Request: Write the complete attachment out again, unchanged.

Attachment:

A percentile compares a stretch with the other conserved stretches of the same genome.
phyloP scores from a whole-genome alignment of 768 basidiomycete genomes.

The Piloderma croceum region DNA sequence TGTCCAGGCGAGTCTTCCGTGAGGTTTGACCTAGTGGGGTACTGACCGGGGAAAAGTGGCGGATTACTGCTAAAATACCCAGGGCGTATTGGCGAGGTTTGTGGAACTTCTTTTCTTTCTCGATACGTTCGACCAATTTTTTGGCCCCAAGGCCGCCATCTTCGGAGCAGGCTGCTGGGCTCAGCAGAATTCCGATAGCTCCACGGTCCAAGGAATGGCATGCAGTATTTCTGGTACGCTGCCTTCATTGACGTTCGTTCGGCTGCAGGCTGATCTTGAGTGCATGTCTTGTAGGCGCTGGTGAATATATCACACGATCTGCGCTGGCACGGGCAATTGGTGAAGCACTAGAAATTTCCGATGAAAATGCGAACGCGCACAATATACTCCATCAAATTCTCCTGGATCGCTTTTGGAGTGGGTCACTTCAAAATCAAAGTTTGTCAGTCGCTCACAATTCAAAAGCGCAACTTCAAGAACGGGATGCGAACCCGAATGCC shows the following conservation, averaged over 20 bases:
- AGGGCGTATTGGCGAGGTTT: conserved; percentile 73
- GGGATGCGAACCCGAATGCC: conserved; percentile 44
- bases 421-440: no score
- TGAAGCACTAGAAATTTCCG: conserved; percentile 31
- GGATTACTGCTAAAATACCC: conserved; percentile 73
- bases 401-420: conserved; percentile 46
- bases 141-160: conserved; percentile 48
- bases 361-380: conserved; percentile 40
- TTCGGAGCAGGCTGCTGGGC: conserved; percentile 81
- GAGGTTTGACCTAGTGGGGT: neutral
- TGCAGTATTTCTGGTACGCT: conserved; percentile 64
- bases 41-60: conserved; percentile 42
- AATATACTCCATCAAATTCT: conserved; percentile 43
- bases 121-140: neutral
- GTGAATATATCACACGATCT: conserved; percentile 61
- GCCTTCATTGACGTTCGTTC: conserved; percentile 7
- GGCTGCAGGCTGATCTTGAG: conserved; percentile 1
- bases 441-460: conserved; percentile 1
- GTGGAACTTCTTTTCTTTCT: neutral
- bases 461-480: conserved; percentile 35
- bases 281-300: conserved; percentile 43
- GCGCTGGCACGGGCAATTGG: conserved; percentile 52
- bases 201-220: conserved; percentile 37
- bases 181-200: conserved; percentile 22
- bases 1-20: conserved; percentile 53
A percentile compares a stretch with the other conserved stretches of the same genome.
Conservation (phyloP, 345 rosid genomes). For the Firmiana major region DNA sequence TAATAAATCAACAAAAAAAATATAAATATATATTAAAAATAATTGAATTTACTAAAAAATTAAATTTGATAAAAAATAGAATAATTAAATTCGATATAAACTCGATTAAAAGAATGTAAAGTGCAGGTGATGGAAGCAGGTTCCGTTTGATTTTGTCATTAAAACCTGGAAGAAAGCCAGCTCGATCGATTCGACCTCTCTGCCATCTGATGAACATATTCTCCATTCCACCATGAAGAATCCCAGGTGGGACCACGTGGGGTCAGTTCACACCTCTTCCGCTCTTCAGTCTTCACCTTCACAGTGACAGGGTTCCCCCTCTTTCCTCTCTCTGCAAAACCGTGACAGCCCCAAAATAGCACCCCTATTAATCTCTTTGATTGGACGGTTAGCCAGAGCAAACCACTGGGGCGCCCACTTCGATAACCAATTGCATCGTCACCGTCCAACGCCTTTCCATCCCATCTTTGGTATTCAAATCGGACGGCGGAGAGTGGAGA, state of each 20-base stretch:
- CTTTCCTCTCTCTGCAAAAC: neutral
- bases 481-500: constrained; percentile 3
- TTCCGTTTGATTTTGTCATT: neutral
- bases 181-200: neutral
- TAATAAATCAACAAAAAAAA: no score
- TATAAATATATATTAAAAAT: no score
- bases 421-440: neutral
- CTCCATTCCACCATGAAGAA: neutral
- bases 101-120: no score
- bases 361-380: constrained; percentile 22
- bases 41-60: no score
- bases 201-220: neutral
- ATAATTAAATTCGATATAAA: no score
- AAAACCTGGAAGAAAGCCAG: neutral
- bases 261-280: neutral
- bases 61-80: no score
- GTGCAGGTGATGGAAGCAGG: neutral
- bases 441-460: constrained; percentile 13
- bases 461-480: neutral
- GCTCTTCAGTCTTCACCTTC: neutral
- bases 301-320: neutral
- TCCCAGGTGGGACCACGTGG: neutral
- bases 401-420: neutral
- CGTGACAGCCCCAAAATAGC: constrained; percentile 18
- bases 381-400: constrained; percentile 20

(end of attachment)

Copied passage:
A percentile compares a stretch with the other conserved stretches of the same genome.
phyloP scores from a whole-genome alignment of 768 basidiomycete genomes.

The Piloderma croceum region DNA sequence TGTCCAGGCGAGTCTTCCGTGAGGTTTGACCTAGTGGGGTACTGACCGGGGAAAAGTGGCGGATTACTGCTAAAATACCCAGGGCGTATTGGCGAGGTTTGTGGAACTTCTTTTCTTTCTCGATACGTTCGACCAATTTTTTGGCCCCAAGGCCGCCATCTTCGGAGCAGGCTGCTGGGCTCAGCAGAATTCCGATAGCTCCACGGTCCAAGGAATGGCATGCAGTATTTCTGGTACGCTGCCTTCATTGACGTTCGTTCGGCTGCAGGCTGATCTTGAGTGCATGTCTTGTAGGCGCTGGTGAATATATCACACGATCTGCGCTGGCACGGGCAATTGGTGAAGCACTAGAAATTTCCGATGAAAATGCGAACGCGCACAATATACTCCATCAAATTCTCCTGGATCGCTTTTGGAGTGGGTCACTTCAAAATCAAAGTTTGTCAGTCGCTCACAATTCAAAAGCGCAACTTCAAGAACGGGATGCGAACCCGAATGCC shows the following conservation, averaged over 20 bases:
- AGGGCGTATTGGCGAGGTTT: conserved; percentile 73
- GGGATGCGAACCCGAATGCC: conserved; percentile 44
- bases 421-440: no score
- TGAAGCACTAGAAATTTCCG: conserved; percentile 31
- GGATTACTGCTAAAATACCC: conserved; percentile 73
- bases 401-420: conserved; percentile 46
- bases 141-160: conserved; percentile 48
- bases 361-380: conserved; percentile 40
- TTCGGAGCAGGCTGCTGGGC: conserved; percentile 81
- GAGGTTTGACCTAGTGGGGT: neutral
- TGCAGTATTTCTGGTACGCT: conserved; percentile 64
- bases 41-60: conserved; percentile 42
- AATATACTCCATCAAATTCT: conserved; percentile 43
- bases 121-140: neutral
- GTGAATATATCACACGATCT: conserved; percentile 61
- GCCTTCATTGACGTTCGTTC: conserved; percentile 7
- GGCTGCAGGCTGATCTTGAG: conserved; percentile 1
- bases 441-460: conserved; percentile 1
- GTGGAACTTCTTTTCTTTCT: neutral
- bases 461-480: conserved; percentile 35
- bases 281-300: conserved; percentile 43
- GCGCTGGCACGGGCAATTGG: conserved; percentile 52
- bases 201-220: conserved; percentile 37
- bases 181-200: conserved; percentile 22
- bases 1-20: conserved; percentile 53
A percentile compares a stretch with the other conserved stretches of the same genome.
Conservation (phyloP, 345 rosid genomes). For the Firmiana major region DNA sequence TAATAAATCAACAAAAAAAATATAAATATATATTAAAAATAATTGAATTTACTAAAAAATTAAATTTGATAAAAAATAGAATAATTAAATTCGATATAAACTCGATTAAAAGAATGTAAAGTGCAGGTGATGGAAGCAGGTTCCGTTTGATTTTGTCATTAAAACCTGGAAGAAAGCCAGCTCGATCGATTCGACCTCTCTGCCATCTGATGAACATATTCTCCATTCCACCATGAAGAATCCCAGGTGGGACCACGTGGGGTCAGTTCACACCTCTTCCGCTCTTCAGTCTTCACCTTCACAGTGACAGGGTTCCCCCTCTTTCCTCTCTCTGCAAAACCGTGACAGCCCCAAAATAGCACCCCTATTAATCTCTTTGATTGGACGGTTAGCCAGAGCAAACCACTGGGGCGCCCACTTCGATAACCAATTGCATCGTCACCGTCCAACGCCTTTCCATCCCATCTTTGGTATTCAAATCGGACGGCGGAGAGTGGAGA, state of each 20-base stretch:
- CTTTCCTCTCTCTGCAAAAC: neutral
- bases 481-500: constrained; percentile 3
- TTCCGTTTGATTTTGTCATT: neutral
- bases 181-200: neutral
- TAATAAATCAACAAAAAAAA: no score
- TATAAATATATATTAAAAAT: no score
- bases 421-440: neutral
- CTCCATTCCACCATGAAGAA: neutral
- bases 101-120: no score
- bases 361-380: constrained; percentile 22
- bases 41-60: no score
- bases 201-220: neutral
- ATAATTAAATTCGATATAAA: no score
- AAAACCTGGAAGAAAGCCAG: neutral
- bases 261-280: neutral
- bases 61-80: no score
- GTGCAGGTGATGGAAGCAGG: neutral
- bases 441-460: constrained; percentile 13
- bases 461-480: neutral
- GCTCTTCAGTCTTCACCTTC: neutral
- bases 301-320: neutral
- TCCCAGGTGGGACCACGTGG: neutral
- bases 401-420: neutral
- CGTGACAGCCCCAAAATAGC: constrained; percentile 18
- bases 381-400: constrained; percentile 20